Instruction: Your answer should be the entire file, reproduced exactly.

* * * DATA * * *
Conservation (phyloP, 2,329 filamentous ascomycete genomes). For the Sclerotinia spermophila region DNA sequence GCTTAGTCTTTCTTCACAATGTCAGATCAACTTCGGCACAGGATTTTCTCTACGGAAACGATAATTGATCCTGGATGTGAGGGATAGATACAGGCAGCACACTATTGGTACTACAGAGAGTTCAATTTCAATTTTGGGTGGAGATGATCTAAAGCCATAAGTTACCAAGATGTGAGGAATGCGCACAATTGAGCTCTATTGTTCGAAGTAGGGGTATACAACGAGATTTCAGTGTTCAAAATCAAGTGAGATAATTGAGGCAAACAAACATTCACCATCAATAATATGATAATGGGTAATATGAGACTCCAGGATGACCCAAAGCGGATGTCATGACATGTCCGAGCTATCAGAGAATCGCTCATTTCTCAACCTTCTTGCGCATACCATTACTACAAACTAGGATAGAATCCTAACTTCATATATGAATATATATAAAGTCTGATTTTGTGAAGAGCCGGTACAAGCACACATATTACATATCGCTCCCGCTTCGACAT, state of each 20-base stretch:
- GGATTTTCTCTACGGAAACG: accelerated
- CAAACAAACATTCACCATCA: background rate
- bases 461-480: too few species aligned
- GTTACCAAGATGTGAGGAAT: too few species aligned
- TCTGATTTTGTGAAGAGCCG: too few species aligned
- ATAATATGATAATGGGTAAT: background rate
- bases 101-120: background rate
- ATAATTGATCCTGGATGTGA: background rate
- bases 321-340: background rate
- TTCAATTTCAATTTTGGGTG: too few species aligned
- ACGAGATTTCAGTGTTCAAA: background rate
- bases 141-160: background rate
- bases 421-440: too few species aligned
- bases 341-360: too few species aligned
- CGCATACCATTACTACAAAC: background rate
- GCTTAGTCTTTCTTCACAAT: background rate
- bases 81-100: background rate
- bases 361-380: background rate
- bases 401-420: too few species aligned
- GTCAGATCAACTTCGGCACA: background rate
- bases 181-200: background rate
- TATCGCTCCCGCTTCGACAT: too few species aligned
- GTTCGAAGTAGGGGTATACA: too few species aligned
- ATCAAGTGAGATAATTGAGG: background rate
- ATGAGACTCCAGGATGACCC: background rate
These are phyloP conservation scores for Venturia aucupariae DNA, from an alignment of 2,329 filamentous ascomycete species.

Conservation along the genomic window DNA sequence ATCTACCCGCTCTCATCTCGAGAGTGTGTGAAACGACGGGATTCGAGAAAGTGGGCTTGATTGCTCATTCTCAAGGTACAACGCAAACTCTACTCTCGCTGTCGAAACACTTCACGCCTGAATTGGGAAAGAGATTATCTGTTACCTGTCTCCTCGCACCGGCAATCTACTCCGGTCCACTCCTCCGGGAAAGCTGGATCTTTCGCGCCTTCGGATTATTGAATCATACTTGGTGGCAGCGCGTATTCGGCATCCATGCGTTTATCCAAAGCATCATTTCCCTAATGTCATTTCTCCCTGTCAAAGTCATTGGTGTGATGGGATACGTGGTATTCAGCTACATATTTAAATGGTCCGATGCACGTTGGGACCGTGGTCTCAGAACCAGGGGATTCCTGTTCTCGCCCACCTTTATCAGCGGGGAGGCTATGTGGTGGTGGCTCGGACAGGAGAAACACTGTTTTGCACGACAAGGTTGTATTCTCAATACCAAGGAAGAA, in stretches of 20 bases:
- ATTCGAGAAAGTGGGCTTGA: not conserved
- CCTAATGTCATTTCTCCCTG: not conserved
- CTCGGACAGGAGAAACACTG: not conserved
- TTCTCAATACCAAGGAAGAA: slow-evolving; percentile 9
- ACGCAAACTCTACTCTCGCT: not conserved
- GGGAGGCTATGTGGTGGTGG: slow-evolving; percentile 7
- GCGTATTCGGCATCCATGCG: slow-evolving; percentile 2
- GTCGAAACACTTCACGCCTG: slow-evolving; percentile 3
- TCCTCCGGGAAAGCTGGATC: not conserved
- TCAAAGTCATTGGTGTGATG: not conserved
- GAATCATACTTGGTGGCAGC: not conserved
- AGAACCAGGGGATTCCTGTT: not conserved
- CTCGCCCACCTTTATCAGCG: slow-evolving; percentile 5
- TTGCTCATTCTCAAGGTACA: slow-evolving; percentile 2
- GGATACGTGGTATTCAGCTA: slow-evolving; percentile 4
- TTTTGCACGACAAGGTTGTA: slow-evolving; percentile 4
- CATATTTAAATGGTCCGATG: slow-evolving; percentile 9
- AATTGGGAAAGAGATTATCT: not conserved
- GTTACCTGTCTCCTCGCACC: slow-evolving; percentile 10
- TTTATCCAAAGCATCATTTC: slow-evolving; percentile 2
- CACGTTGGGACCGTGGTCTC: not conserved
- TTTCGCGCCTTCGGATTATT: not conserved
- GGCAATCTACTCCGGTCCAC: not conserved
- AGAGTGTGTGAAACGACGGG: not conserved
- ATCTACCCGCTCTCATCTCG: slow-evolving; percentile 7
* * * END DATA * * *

Conservation (phyloP, 2,329 filamentous ascomycete genomes). For the Sclerotinia spermophila region DNA sequence GCTTAGTCTTTCTTCACAATGTCAGATCAACTTCGGCACAGGATTTTCTCTACGGAAACGATAATTGATCCTGGATGTGAGGGATAGATACAGGCAGCACACTATTGGTACTACAGAGAGTTCAATTTCAATTTTGGGTGGAGATGATCTAAAGCCATAAGTTACCAAGATGTGAGGAATGCGCACAATTGAGCTCTATTGTTCGAAGTAGGGGTATACAACGAGATTTCAGTGTTCAAAATCAAGTGAGATAATTGAGGCAAACAAACATTCACCATCAATAATATGATAATGGGTAATATGAGACTCCAGGATGACCCAAAGCGGATGTCATGACATGTCCGAGCTATCAGAGAATCGCTCATTTCTCAACCTTCTTGCGCATACCATTACTACAAACTAGGATAGAATCCTAACTTCATATATGAATATATATAAAGTCTGATTTTGTGAAGAGCCGGTACAAGCACACATATTACATATCGCTCCCGCTTCGACAT, state of each 20-base stretch:
- GGATTTTCTCTACGGAAACG: accelerated
- CAAACAAACATTCACCATCA: background rate
- bases 461-480: too few species aligned
- GTTACCAAGATGTGAGGAAT: too few species aligned
- TCTGATTTTGTGAAGAGCCG: too few species aligned
- ATAATATGATAATGGGTAAT: background rate
- bases 101-120: background rate
- ATAATTGATCCTGGATGTGA: background rate
- bases 321-340: background rate
- TTCAATTTCAATTTTGGGTG: too few species aligned
- ACGAGATTTCAGTGTTCAAA: background rate
- bases 141-160: background rate
- bases 421-440: too few species aligned
- bases 341-360: too few species aligned
- CGCATACCATTACTACAAAC: background rate
- GCTTAGTCTTTCTTCACAAT: background rate
- bases 81-100: background rate
- bases 361-380: background rate
- bases 401-420: too few species aligned
- GTCAGATCAACTTCGGCACA: background rate
- bases 181-200: background rate
- TATCGCTCCCGCTTCGACAT: too few species aligned
- GTTCGAAGTAGGGGTATACA: too few species aligned
- ATCAAGTGAGATAATTGAGG: background rate
- ATGAGACTCCAGGATGACCC: background rate
These are phyloP conservation scores for Venturia aucupariae DNA, from an alignment of 2,329 filamentous ascomycete species.

Conservation along the genomic window DNA sequence ATCTACCCGCTCTCATCTCGAGAGTGTGTGAAACGACGGGATTCGAGAAAGTGGGCTTGATTGCTCATTCTCAAGGTACAACGCAAACTCTACTCTCGCTGTCGAAACACTTCACGCCTGAATTGGGAAAGAGATTATCTGTTACCTGTCTCCTCGCACCGGCAATCTACTCCGGTCCACTCCTCCGGGAAAGCTGGATCTTTCGCGCCTTCGGATTATTGAATCATACTTGGTGGCAGCGCGTATTCGGCATCCATGCGTTTATCCAAAGCATCATTTCCCTAATGTCATTTCTCCCTGTCAAAGTCATTGGTGTGATGGGATACGTGGTATTCAGCTACATATTTAAATGGTCCGATGCACGTTGGGACCGTGGTCTCAGAACCAGGGGATTCCTGTTCTCGCCCACCTTTATCAGCGGGGAGGCTATGTGGTGGTGGCTCGGACAGGAGAAACACTGTTTTGCACGACAAGGTTGTATTCTCAATACCAAGGAAGAA, in stretches of 20 bases:
- ATTCGAGAAAGTGGGCTTGA: not conserved
- CCTAATGTCATTTCTCCCTG: not conserved
- CTCGGACAGGAGAAACACTG: not conserved
- TTCTCAATACCAAGGAAGAA: slow-evolving; percentile 9
- ACGCAAACTCTACTCTCGCT: not conserved
- GGGAGGCTATGTGGTGGTGG: slow-evolving; percentile 7
- GCGTATTCGGCATCCATGCG: slow-evolving; percentile 2
- GTCGAAACACTTCACGCCTG: slow-evolving; percentile 3
- TCCTCCGGGAAAGCTGGATC: not conserved
- TCAAAGTCATTGGTGTGATG: not conserved
- GAATCATACTTGGTGGCAGC: not conserved
- AGAACCAGGGGATTCCTGTT: not conserved
- CTCGCCCACCTTTATCAGCG: slow-evolving; percentile 5
- TTGCTCATTCTCAAGGTACA: slow-evolving; percentile 2
- GGATACGTGGTATTCAGCTA: slow-evolving; percentile 4
- TTTTGCACGACAAGGTTGTA: slow-evolving; percentile 4
- CATATTTAAATGGTCCGATG: slow-evolving; percentile 9
- AATTGGGAAAGAGATTATCT: not conserved
- GTTACCTGTCTCCTCGCACC: slow-evolving; percentile 10
- TTTATCCAAAGCATCATTTC: slow-evolving; percentile 2
- CACGTTGGGACCGTGGTCTC: not conserved
- TTTCGCGCCTTCGGATTATT: not conserved
- GGCAATCTACTCCGGTCCAC: not conserved
- AGAGTGTGTGAAACGACGGG: not conserved
- ATCTACCCGCTCTCATCTCG: slow-evolving; percentile 7